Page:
James Comey’s ouster as director of the FBI on Tuesday raises plenty questions about why Donald Trump fired him, the timing of the Trump administration’s decision, and the extent to which it might all stem from the FBI’s investigation into potential ties between Russia and the Trump campaign. But it also prompts a more practical question: Who takes his spot? And how can the replacement possibly keep the FBI apolitical in such a charged environment?
With Comey’s chair still warm, deputy FBI director Andrew McCabe has become acting director, and the hunt is on for a permanent replacement. There’s an urgency to filling the role, given the FBI’s responsibilities in domestic criminal investigations, counterterrorism, and law enforcement. The nature of the work demands that it remain free of political influence. The removal of Comey and the search for his replacement makes that a challenging mandate to fulfill.
The Senate Test
This won’t be the first controversial position Trump has had to fill in his few months on the job. After former national security adviser Michael Flynn resigned under a cloud of counterintelligence suspicions, the White House struggled to find a replacement. One qualified candidate publicly declined the job, while other prominent potential replacements reportedly demurred as well. And that was without a Senate confirmation to navigate.
That process should be easier than it was a few years ago, before Democrats deployed the “nuclear option” to end the filibustering of presidential appointments. Republicans could confirm Trump’s nominee with a simple majority, given that they hold a four-seat advantage in the Senate.
It may not prove so simple, though. The Trump administration will naturally want to nominate a director aligned with its interests, and dropping the Russia investigation sits high on that list. But anyone Trump puts forward who seems even remotely in the president’s pocket could raise hackles on both sides of the aisle.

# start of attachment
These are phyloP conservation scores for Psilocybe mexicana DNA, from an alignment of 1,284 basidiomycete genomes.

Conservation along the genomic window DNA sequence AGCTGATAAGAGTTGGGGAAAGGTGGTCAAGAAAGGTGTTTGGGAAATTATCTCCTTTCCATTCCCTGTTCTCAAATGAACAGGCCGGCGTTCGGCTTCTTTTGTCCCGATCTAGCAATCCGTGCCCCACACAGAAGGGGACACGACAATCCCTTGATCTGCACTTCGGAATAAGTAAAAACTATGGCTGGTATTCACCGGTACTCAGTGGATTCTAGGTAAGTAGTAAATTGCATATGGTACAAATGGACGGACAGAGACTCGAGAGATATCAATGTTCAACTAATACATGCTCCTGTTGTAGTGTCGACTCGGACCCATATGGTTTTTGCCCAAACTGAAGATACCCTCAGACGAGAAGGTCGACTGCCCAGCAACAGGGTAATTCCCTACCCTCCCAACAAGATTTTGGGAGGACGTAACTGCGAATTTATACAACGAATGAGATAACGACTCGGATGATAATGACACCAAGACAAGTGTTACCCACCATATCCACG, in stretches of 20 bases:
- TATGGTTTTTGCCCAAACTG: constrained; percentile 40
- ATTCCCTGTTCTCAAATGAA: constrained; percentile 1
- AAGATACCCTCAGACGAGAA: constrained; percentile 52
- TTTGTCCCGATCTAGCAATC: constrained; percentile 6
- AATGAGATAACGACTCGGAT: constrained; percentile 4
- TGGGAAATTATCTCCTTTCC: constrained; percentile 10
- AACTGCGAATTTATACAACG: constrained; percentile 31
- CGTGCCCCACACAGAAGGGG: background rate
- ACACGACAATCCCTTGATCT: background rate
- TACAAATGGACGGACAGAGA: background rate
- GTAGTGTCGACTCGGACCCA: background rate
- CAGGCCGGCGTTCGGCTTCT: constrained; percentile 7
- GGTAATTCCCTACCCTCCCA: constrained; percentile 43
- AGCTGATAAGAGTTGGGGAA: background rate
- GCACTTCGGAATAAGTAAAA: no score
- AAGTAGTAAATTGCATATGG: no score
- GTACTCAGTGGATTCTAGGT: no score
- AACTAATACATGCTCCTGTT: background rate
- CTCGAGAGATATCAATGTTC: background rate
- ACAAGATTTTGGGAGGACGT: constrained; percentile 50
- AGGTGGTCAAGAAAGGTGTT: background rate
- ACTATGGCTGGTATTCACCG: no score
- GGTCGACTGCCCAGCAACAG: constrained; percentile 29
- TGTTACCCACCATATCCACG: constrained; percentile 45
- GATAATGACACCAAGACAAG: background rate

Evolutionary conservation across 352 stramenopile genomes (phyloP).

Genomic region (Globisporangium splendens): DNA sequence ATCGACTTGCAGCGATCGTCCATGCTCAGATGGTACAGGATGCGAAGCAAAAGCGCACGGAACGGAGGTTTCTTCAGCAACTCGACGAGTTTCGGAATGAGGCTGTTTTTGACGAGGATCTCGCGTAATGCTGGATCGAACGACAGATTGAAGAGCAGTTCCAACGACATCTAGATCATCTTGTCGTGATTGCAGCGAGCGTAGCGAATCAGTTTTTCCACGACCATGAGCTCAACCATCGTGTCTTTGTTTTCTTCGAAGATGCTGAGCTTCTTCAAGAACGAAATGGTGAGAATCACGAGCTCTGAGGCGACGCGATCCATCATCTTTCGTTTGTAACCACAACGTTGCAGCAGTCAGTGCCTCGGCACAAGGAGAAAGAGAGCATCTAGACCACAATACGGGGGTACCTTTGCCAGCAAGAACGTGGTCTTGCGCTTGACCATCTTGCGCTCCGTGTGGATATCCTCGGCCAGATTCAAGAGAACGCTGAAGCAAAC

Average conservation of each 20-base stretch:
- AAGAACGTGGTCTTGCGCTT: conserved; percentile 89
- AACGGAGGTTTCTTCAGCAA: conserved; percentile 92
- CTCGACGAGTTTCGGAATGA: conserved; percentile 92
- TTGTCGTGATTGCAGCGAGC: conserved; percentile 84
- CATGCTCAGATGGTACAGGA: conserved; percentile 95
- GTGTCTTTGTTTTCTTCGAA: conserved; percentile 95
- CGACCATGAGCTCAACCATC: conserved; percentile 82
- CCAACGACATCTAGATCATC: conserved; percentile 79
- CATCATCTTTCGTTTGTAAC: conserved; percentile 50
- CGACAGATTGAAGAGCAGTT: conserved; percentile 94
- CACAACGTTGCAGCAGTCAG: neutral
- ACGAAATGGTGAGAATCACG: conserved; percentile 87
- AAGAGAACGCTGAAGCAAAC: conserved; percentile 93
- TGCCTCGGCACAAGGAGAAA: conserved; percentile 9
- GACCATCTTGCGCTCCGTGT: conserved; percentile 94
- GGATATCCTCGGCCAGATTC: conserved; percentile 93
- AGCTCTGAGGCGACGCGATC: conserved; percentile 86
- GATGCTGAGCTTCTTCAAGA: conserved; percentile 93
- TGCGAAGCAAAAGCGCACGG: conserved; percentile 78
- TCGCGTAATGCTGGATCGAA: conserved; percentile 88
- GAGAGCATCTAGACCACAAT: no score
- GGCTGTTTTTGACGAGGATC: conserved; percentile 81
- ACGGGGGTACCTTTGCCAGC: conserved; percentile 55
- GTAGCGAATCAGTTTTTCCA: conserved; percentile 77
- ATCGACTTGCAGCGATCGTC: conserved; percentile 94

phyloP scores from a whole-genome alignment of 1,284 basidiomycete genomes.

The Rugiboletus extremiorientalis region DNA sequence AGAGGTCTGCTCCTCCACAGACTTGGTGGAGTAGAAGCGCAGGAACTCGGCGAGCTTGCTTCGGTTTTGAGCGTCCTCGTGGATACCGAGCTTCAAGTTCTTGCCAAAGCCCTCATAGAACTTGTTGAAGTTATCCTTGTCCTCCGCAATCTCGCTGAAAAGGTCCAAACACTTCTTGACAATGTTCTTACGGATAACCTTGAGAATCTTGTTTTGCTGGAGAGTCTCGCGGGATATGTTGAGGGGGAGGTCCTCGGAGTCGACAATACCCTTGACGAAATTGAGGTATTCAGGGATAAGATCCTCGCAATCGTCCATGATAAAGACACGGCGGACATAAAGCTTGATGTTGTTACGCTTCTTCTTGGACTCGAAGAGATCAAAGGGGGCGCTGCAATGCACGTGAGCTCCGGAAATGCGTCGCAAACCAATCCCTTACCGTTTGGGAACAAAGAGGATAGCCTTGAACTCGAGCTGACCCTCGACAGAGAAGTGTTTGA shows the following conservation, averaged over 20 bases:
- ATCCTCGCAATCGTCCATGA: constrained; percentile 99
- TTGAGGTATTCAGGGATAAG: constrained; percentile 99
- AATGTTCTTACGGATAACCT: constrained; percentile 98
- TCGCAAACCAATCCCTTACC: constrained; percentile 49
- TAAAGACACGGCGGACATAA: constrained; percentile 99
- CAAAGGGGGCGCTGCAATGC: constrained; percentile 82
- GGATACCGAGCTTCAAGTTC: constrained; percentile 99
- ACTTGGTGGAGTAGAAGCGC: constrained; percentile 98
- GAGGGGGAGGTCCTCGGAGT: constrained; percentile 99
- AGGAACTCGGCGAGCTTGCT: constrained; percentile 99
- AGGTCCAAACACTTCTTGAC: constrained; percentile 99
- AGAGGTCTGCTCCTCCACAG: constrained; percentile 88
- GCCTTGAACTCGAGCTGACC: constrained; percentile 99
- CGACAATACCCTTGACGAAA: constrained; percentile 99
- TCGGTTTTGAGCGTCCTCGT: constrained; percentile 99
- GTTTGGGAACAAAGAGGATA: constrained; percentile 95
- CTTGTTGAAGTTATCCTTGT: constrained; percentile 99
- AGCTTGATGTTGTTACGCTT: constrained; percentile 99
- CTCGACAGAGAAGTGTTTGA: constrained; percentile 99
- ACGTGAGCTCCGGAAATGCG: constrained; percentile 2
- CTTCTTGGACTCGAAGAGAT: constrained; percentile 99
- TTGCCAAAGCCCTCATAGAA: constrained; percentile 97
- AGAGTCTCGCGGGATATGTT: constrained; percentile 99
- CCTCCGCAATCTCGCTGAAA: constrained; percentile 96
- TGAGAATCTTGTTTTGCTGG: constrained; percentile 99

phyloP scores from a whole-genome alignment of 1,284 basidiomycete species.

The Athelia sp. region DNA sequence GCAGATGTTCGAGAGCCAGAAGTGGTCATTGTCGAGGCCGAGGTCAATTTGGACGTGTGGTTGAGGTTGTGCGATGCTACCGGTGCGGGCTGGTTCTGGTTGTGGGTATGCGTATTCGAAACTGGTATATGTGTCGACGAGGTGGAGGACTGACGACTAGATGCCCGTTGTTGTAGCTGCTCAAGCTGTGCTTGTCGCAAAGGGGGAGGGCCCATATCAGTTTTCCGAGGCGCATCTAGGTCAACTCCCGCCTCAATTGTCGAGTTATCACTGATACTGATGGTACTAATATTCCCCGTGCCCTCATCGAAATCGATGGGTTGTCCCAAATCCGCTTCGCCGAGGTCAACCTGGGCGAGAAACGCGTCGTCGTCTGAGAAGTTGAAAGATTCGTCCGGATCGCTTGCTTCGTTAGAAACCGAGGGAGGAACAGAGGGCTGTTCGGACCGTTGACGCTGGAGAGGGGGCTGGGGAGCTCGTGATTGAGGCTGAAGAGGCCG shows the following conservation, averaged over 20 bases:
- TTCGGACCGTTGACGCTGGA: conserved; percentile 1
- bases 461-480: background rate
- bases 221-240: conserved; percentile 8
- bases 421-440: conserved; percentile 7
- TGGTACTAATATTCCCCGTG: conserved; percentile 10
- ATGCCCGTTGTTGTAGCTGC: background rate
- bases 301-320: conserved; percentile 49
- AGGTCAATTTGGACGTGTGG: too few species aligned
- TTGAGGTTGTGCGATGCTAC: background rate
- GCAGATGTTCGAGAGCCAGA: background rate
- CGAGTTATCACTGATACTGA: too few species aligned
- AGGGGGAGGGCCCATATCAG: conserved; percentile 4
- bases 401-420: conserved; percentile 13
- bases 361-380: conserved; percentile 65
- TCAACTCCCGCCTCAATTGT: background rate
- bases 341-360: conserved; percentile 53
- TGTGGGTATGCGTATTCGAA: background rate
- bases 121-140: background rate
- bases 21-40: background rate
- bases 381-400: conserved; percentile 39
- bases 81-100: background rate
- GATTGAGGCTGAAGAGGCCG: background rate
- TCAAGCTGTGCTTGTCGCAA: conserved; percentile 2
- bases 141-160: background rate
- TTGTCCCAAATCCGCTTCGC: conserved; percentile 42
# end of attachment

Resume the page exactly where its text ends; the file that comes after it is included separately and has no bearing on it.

“It is essential that ongoing investigations are fulsome and free of political interference until their completion,” Republican senator Bob Corker said in a statement Tuesday. “And it is imperative that President Trump nominate a well-respected and qualified individual to lead the bureau at this critical time.”
Meanwhile, Democrats appear poised to leverage the hearings as a platform for urging that a special prosecutor continue the investigation into the Trump campaign’s potential Russia ties. The more rancor Trump’s nominee draws, the more vocal calls for an independent probe could become.
A Small Pool
Though some names have been floated as possible replacements, analysts say it’s too early to speculate about who specifically might be nominated. FBI directors tend to fit a certain rubric, though. The job usually goes to US attorneys and federal judges, because the Senate has already confirmed them for their past appointments.
“Those are the historical precedents that I would expect to be followed in this vetting process,” says Tim Lynch, director of the Project on Criminal Justice at the Cato Institute. “So long as [Trump] appoints somebody who’s well-known and has been passed through the Senate before, then I think any instability would quickly recede. However, if Trump decides to nominate someone who is not well known, then things could be exacerbated.”
The situation has also raised questions about how FBI directors are appointed and removed, as well as their congressionally mandated 10-year terms. “The idea was that [the 10-year term] would give a little added independence,” Fritz Schwarz, the chief counsel of the Brennan Center for Justice at New York University School of Law, said in a livestreamed analysis. “In retrospect, I think that law should be amended to say … the person can be removed only upon cause specifically stated by the president.” In the case of Comey’s ouster, Trump attempted to dodge personal responsibility by saying that he acted on the recommendation of Attorney General Jeff Sessions and Deputy Attorney General Rod Rosenstein.
That sort of institutional safeguard may prove as important as any individual. “The FBI serves not just a functional role,” says Leo Taddeo, a former FBI agent who is now with Cyxtera Technologies. “It is considered in the eyes of the public one of the institutions that you turn to for stability.”
By firing Comey, Trump has upended that stability. His choice of replacement will say a great deal about if and how he plans to restore it—as will the Senate’s treatment of whomever comes its way.